7. After a runner-up finish at the 2017 PGA Championship at Quail Hollow, Matsuyama rose to second in the World Ranking—but hadn’t won since July 2017 until his Masters victory.

Matsuyama’s first PGA Tour win came in Phoenix in 2015, and he had won five times in the U.S. prior to the Masters, but his most recent victory at the 2017 WGC-Bridgestone Invitational, leaving him winless for 1,344 days until his triumph at Augusta.

8. As you might’ve seen during the Masters ceremony in Butler Cabin, Matsuyama uses an interpreter for interviews.

His English is reportedly OK, but he’s used Bob Turner, an interpreter who has also worked for Tiger Woods and Adam Scott on their trips to Japan, for all interviews. And when he goes out to dinner with other players, Turner will help translate for him.

9. Matsuyama is just the seventh player in Masters history to earn low-amateur honors and win the green jacket.


Hideki Matsuyama is presented the trophy for low amateur from Billy Payne after the final round of the 2011 Masters Tournament.

Ross Kinnaird

He joins Jack Nicklaus, Cary Middlecoff, Ben Crenshaw, Tiger Woods, Phil Mickelson and Sergio Garcia to have done it.

10. Matsuyama didn’t always have his patented pause at the top. He admitted it developed as he looked to generate more power when he first came onto the PGA Tour.


Ben Walton

“When I first came to the PGA Tour in 2013, everyone was hitting it a long way, so subconsciously my takeaway was getting faster, because I wanted to hit it farther,” Matsuyama told Golf Digest a few years ago. “I wanted to slow down my backswing, and I think that's when I really noticed the pause.”

11. Hideki hired a swing instructor for the first time in his career in December.

He started working with Hidenori Mezawa, and among the things he’s working on with Hideki is getting away from that pause at the top of his swing.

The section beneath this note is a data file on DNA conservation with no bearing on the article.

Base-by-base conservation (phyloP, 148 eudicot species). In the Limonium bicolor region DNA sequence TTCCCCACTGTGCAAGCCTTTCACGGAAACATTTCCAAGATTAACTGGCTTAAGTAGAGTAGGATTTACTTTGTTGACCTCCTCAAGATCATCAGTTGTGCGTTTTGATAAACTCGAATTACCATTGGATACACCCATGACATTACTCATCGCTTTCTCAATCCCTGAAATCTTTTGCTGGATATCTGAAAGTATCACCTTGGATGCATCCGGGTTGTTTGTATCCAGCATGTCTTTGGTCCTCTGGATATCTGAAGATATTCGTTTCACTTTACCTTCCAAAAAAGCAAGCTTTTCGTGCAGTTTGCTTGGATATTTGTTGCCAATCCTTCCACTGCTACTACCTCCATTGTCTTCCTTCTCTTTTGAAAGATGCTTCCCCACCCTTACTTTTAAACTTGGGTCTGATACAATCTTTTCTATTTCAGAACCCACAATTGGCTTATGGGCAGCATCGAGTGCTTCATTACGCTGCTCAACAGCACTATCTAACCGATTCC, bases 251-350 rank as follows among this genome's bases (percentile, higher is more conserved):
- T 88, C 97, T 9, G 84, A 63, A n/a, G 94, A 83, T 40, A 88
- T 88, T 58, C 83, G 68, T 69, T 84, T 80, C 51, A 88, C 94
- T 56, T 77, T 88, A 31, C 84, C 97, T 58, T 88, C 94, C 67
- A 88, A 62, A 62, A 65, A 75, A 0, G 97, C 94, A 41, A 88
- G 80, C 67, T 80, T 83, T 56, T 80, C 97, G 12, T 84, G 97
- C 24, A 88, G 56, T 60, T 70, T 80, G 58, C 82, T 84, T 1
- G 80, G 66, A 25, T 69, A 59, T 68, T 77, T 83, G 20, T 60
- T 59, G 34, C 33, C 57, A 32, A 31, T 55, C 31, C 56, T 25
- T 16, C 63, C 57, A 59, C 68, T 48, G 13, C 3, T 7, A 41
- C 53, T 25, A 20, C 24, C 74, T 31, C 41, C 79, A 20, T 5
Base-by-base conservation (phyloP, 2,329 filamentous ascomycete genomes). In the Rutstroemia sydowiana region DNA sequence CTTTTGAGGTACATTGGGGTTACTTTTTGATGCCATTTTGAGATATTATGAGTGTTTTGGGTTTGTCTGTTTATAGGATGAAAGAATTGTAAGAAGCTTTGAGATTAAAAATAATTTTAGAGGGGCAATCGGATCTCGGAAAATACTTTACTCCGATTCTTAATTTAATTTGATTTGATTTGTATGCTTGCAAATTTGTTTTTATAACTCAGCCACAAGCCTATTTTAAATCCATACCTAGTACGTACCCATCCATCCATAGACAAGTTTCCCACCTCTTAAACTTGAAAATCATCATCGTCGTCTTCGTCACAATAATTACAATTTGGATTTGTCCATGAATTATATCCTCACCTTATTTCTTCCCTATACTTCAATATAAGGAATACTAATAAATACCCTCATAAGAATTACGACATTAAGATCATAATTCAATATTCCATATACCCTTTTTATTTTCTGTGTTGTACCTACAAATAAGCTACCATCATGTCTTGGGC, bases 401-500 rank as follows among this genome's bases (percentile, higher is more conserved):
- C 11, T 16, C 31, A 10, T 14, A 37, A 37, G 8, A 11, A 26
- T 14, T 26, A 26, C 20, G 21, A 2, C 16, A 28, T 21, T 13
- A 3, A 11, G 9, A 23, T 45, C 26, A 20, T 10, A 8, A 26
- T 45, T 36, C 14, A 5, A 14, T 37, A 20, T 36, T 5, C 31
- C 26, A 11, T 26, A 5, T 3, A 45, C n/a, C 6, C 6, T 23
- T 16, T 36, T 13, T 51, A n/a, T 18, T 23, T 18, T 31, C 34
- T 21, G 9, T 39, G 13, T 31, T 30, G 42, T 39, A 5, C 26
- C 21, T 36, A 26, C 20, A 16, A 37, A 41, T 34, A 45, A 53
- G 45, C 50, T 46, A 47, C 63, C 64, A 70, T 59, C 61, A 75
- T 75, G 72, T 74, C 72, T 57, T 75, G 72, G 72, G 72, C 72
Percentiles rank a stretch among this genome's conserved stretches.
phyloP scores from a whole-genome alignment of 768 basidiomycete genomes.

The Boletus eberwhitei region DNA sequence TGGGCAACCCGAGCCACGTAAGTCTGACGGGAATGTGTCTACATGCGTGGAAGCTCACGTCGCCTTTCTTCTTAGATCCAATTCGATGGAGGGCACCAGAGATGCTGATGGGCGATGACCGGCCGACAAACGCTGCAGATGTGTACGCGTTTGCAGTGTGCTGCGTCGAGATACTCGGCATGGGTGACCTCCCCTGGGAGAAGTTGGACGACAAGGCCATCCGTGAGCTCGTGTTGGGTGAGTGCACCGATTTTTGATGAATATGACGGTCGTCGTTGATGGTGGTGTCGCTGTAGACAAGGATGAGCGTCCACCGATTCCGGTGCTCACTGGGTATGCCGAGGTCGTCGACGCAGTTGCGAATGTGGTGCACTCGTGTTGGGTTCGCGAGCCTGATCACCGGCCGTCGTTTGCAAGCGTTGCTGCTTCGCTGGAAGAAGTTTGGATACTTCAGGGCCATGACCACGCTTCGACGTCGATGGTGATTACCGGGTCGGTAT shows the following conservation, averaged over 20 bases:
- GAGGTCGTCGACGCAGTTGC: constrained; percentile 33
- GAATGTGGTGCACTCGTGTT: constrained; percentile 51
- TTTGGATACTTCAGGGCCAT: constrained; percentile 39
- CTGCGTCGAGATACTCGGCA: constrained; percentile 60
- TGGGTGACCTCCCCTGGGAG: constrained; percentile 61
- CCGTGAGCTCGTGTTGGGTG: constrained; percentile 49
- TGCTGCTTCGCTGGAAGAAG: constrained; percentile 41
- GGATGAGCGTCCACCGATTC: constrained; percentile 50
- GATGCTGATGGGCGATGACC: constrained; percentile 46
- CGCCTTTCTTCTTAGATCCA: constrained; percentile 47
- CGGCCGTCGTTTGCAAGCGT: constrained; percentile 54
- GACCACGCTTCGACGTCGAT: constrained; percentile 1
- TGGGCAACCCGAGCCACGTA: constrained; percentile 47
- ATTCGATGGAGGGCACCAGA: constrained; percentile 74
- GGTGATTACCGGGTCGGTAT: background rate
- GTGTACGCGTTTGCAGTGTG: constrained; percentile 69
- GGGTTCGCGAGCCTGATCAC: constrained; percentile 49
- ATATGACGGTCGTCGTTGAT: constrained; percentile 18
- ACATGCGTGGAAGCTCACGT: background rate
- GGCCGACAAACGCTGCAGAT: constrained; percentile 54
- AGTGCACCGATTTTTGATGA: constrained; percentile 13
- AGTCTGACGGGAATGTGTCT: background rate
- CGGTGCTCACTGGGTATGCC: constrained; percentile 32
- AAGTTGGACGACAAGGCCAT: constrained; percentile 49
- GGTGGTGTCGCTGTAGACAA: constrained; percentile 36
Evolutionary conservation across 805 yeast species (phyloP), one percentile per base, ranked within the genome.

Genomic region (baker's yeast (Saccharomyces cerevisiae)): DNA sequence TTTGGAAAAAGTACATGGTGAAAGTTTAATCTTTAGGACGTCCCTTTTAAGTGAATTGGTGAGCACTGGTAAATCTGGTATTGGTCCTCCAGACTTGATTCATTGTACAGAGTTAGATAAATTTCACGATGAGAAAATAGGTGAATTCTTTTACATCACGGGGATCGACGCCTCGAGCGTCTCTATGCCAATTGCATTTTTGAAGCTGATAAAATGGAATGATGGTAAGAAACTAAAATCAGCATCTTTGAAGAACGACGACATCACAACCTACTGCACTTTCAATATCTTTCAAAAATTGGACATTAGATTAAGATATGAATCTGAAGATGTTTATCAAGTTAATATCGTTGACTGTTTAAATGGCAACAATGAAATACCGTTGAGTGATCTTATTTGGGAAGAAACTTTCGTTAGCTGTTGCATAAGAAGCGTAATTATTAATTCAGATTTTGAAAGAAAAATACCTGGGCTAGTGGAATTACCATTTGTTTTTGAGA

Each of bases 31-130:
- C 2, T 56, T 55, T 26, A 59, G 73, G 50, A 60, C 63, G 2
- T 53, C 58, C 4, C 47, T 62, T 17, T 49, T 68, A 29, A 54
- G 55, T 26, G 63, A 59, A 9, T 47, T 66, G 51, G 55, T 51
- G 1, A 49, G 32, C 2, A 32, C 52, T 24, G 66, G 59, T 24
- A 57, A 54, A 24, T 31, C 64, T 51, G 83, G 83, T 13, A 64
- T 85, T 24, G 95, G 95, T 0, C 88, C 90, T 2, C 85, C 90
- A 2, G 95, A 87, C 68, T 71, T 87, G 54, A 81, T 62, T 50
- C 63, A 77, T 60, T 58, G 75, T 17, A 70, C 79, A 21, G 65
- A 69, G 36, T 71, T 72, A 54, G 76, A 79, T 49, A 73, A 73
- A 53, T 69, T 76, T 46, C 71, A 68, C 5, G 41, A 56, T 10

12. In the past seven years, Matsuyama is the only golfer to be ranked in the top 10 in strokes gained/approach.


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Though putting has always been his weakness, he ranked in the top 15 for strokes gained/putting at Augusta National in 2021—helping him to victory.

13. The Japanese star is said to live humbly—driving a minivan at his U.S. base in Windermere, Fla.

At age 29, Matsuyama has made more than $33 million in on-course earnings, but apparently likes to spend his money in other ways.

14. As far as Champions Dinner menus might go for next year, Matsuyama is apparently a huge sushi fan.


Ben Walton

According to Webb Simpson, who dines frequently with Matsuyama, Simpson told our Alan Shipnuck: “We always get sushi. He loves sushi. When I played in the Dunlop Phoenix [tournament in Tokyo], he invited me to dinner, and the restaurant shut down for him. He ordered for me. Yeah, that was a little more like kind of the raw sushi, like the stuff was living, and then it was killed and we ate it right away.”

15. ESPN’s Andy North estimated that Matsuyama’s win could be worth close to $1 billion in ancillary income.

“I think Hideki could compare to Ichiro and Sadaharo Oh,” Nobuhito Sato, a board member of the Japanese Tour, told, in reference to the baseball stars.